Daily News Ponderings: 21st July edition.

In the news today…

Hello, and welcome to the 21st July edition of ‘Daily News Ponderings’, the daily post where I will share news stories which have caught my eye/piqued my interest/caused me to sigh in exasperation during the day.

It looks set to be quite a hectic post, so make sure to buckle up. Without further ado, let’s get to it.

1. Oh, the many labours of Labour. The party is having a tough time of it, from a tedious leadership contest, bickering candidates, the dilemma of trying to appease both working mums and professional women who are not mothers, swerving between left and centre left so continuously that you wouldn’t want to drive behind them, to poor old Ms Harman finding out that being interim leader is perhaps not all that it is cracked up to be. Basically, the nightmare did not end on the night of the General Election results, it merely began.

Firstly, I spotted this gem of an article last week: a certain Chuka Umunna (remember him?) evidently decided that venting his frustrations would be cathartic, as he branded his own party as acting akin to a ‘petulant child’. Of course, we are sweetly ignoring the act that merely a few days after announcing his intention to run for the leadership, he withdrew, citing the media intrusion into his private life as being overbearing. (Apparently, the media can be useful whenever you are trying to publicly complain about the very party you had previously aspired to lead.)

Anyway, the Shadow Business Secretary argued that Labour should not be ‘screaming at the electorate’ after its general election performance (and the less said about the party’s performance in Scotland, the better.) and should instead work together, listen to the public and regroup. Sage words indeed, but they are not being followed by Labour. If Labour politicians could pick a fight with one another about whether the chicken or the egg came first, they would, judging by their current labours.

Umunna was prompted to speak out following on from the spilt from within over the party’s stance on welfare cuts in the Budget. The aforementioned Budget has thoroughly divided the party, and Ms Harman has not helped matters after she stated Labour would not oppose all of the measures contained within it. Meanwhile, the Conservatives can simply watch and gloat from the government benches, knowing that they have Labour exactly where they want them. A broken party in disarray will not particularly appeal to the electorate, and this uninspiring leadership contest has Labour supporters wondering when exactly their party will have the keys to Number Ten again. Meanwhile, the Tory star is very much waxing as Labour’s wanes.

Not content with merely watching the shambles erupt within Labour following the Budget split, Chancellor Osborne sought to rub salt into the wounds by urging moderate Labour MPs to support his Budget plans, because the public largely supports the plans. Ouch indeed, because this is a casual reminder that the public did not vote for a Labour government or a Labour Budget. Harman herself had argued that the public had sent a message to Labour at the General Election, especially on welfare – before she was forced to retreat by agreeing to table a ‘reasonable amendment’ to the clamour of not just her fellow MPs, but from the leadership candidates, too. Consequently, Labour can be accused of backtracking, indecisiveness and not being prepared to face the reality of the very large Budget deficit. If Osborne is correct in his assessment that the public understand the need for cuts and begrudgingly accept his Budget, then Labour has once again failed to listen to the very people it needs to restore the party to power. (Ed Balls paid the price for dismissing the financial woes at the Treasury, evidently Labour MPs as a collective Parliamentary entity are not paying this warning any heed.)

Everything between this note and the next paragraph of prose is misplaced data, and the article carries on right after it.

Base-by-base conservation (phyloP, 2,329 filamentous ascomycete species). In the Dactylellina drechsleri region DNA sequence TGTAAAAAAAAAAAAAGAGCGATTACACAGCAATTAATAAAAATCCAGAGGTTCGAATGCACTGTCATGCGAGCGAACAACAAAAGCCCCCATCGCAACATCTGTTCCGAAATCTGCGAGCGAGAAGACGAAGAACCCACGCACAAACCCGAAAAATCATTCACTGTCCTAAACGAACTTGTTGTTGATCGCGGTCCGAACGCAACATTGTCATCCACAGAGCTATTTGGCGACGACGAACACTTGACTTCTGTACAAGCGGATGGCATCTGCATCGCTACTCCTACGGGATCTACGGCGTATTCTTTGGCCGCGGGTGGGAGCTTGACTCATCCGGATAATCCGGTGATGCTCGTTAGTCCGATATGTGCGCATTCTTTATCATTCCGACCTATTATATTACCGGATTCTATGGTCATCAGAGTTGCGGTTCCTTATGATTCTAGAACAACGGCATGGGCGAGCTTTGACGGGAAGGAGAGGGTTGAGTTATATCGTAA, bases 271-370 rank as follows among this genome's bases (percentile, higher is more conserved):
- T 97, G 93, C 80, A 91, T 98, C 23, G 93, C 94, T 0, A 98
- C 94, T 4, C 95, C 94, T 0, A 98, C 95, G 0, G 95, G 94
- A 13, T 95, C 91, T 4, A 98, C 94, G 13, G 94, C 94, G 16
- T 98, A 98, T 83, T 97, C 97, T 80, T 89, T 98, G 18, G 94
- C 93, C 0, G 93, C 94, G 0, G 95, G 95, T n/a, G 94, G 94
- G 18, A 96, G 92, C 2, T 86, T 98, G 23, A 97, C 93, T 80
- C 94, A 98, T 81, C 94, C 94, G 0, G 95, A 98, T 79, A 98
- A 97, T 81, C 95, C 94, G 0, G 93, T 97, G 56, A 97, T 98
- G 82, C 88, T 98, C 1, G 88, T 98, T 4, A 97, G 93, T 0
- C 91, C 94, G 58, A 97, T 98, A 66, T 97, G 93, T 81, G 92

It gets even better (from an analytical point of view, obviously not Labour’s) when the events of today are considered. The biggest revolt of the new Parliament thus far occurred – on the Labour side. Simply further chaos and shambles for the party after a fifth of its MPs voted against the Conservative government’s welfare cuts. The voting against was in clear defiance of a confused and indecisive  leadership line. Whilst the welfare reforms passed their first hurdle in the Commons by 308 votes to 124,  a total of 48 Labour rebels ignored an order from Harman to abstain.  Proving that the party is currently the living embodiment of Murphy’s Law, Labour’s woes were doubled (or rather, quadrupled) by the SNP, the Liberal Democrats, the Democratic Unionists and Caroline Lucas, the Green MP, all voting against the bill. These four parties are apparently eager to exploit Harman’s decision to abstain, seeking to prove that Labour has forsaken its ideological roots.

And whilst the shadow cabinet obeyed their interim leader by abstaining on the vote -including Andy Burnham, who had previously described the reforms as ‘unsupportable’ – quelle surprise, the man  of the moment, Jeremy Corbyn, rebelled.